A low sodium diet is very important when it comes to managing Secondary Endolymphatic Hydrops, Meniere’s Disease, Vestibular Migraine, and some other vestibular diagnoses. Additionally, it is good for your heart, brain, and blood pressure!
The average American eats about 3,400 milligrams of sodium a day, that’s almost 50% more than what we should be consuming on a daily basis, 2300 milligrams (1). Every person needs some sodium in order to carry out normal daily function, so no one’s diet should be completely eliminated of sodium. We should, however, try to stick to the 2300 milligrams/day, or slightly less, depending on your needs. Sodium reduction needs are completely person dependent, and beginning a new diet should always start with a conversation with your healthcare team. Discuss how much sodium you should aim for with your dietician, physician, or physical therapist.
Although sodium and salt are frequently identified as the same thing, sodium is actually a big umbrella term for many ingredients that contain sodium, not just salt. Sodium can be found in foods like salt and soy sauce, which taste salty, or baked goods, which do not. Because it’s hidden in so many food items, it’s important to remember that we read labels to find out what may be in your foods!
Making the switch to a low sodium diet can be difficult & seem intimidating, but there are a few tips and tricks that help many of my patients stick to the new routine!
- Keep the salt shaker off of the table. Getting rid of your salt shaker so you can’t salt your dish after it’s prepared is the best step to beginning a low sodium diet.
- Learn to read the labels. We love the way sodium makes our food taste, so food distributors hide it in many processed foods. It’s important that we discuss with our
- Find an accountability buddy! A big change like sodium reduction can be difficult, find a friend, partner, or family member to being this journey with you!
- Track your sodium intake. Write down the amount of sodium each food has in it and add it up at the end of the day. Go over your number? That’s okay, start over tomorrow!
- Make it a lifestyle change. Something that is done unsustainably in the beginning, won’t be sustainable forever. A “quick fix” when it comes to diets is not usually a good idea, so taking small steps to make a lifestyle change rather than a short term diet is best.
- Meal prep! Lunch time can be the hardest time of day for some people, so preparing ahead of time is a great solution. Preparing your lunches for the week on Sundays is a great idea to help you make healthy choices throughout the week. Using Tupperware to pre-pack lunches a few days ahead of time is my favorite tactic!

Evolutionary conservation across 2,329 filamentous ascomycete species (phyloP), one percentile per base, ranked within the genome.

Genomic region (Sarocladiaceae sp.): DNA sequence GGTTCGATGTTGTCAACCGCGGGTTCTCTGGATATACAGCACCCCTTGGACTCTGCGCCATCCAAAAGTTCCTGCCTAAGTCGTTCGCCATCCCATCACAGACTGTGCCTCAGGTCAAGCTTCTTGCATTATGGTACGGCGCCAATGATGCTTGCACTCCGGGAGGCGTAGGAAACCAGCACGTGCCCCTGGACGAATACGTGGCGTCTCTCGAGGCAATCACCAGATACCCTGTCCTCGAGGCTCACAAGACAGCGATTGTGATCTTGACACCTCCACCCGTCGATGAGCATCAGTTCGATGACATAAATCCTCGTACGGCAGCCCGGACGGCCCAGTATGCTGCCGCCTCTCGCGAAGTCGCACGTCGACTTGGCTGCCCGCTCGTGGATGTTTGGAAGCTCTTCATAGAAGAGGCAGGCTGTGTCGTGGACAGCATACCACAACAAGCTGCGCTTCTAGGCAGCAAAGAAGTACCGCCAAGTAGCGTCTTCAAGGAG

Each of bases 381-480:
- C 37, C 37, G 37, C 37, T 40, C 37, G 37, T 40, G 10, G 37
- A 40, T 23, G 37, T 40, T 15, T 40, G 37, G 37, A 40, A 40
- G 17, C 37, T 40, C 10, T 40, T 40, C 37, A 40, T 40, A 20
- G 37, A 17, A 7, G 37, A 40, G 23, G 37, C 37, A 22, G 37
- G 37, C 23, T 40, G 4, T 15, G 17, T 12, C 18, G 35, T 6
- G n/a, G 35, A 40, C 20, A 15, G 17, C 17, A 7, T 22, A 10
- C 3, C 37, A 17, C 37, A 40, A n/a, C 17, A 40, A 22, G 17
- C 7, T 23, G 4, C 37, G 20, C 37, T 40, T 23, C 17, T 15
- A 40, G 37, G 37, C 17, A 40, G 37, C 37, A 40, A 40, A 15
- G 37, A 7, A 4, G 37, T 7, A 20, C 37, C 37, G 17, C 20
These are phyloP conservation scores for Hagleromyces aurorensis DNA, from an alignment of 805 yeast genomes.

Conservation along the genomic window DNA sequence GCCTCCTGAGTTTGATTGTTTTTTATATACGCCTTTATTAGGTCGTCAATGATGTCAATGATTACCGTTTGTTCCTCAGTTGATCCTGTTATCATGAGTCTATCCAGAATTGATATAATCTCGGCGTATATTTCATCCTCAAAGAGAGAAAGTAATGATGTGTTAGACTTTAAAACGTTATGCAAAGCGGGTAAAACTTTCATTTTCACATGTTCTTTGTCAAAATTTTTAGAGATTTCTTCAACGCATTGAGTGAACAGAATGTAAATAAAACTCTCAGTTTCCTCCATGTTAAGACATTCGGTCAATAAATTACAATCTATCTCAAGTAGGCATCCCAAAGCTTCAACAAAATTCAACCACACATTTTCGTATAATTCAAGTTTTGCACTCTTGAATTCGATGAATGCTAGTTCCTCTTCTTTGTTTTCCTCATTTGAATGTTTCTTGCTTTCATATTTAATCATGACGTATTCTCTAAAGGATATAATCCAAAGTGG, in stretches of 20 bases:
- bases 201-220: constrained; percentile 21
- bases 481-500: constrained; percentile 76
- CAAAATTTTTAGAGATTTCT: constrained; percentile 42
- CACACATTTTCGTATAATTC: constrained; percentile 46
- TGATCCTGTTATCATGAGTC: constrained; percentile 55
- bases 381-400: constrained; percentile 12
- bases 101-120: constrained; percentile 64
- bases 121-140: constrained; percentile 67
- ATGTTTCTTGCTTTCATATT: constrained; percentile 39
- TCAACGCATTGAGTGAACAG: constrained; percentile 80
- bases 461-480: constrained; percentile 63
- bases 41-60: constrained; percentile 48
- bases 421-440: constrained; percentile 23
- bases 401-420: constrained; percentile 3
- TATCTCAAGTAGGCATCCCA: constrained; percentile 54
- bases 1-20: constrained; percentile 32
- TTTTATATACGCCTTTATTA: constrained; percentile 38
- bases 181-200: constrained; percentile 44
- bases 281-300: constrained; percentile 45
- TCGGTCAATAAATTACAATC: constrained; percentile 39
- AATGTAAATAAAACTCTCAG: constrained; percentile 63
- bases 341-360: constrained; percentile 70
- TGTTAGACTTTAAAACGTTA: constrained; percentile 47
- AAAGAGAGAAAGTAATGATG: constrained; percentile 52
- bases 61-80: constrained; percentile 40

- Avoid processed or frozen meals. Sodium is a fantastic preservative; many food companies use it in high quantities to keep foods shelf stable. Premade frozen meals and shelf stable items like canned soup contain a significant amount of sodium.
- Add fresh fruit, vegetables, and meats to your diet. Eating food that you prepare and cook is the best way to know exactly what’s going inside of it.
- Ask your server to request your meal to be unsalted. Your server can always ask the kitchen to eliminate or reduce the amount of salt put in your meal. Sometimes it’s not possible to completely remove the extra sodium, but the chef usually has a few tricks to reduce the sodium and still have your meal tasting fantastic!
- Use herbs for cooking! Herbs are a great replacement for salt, and often help your meal taste even better. Experiment in the kitchen, especially as you meal prep, so find which seasonings you like best! These Mrs. Dash seasonings are a crowd favorite and are always salt-free!
A low sodium diet may seem impractical or difficult, but it is so frequently the key to being successfully dizzy-free! Once you get the hang of it, it will become so much easier, and you’ll be a low-sodium-expert!
(1) Food and Drug Administration. (2016, July 19). You May Be Surprised by How Much Salt You’re Eating. Retrieved October 20, 2020, from https://www.fda.gov/consumers/consumer-updates/you-may-be-surprised-how-much-salt-youre-eating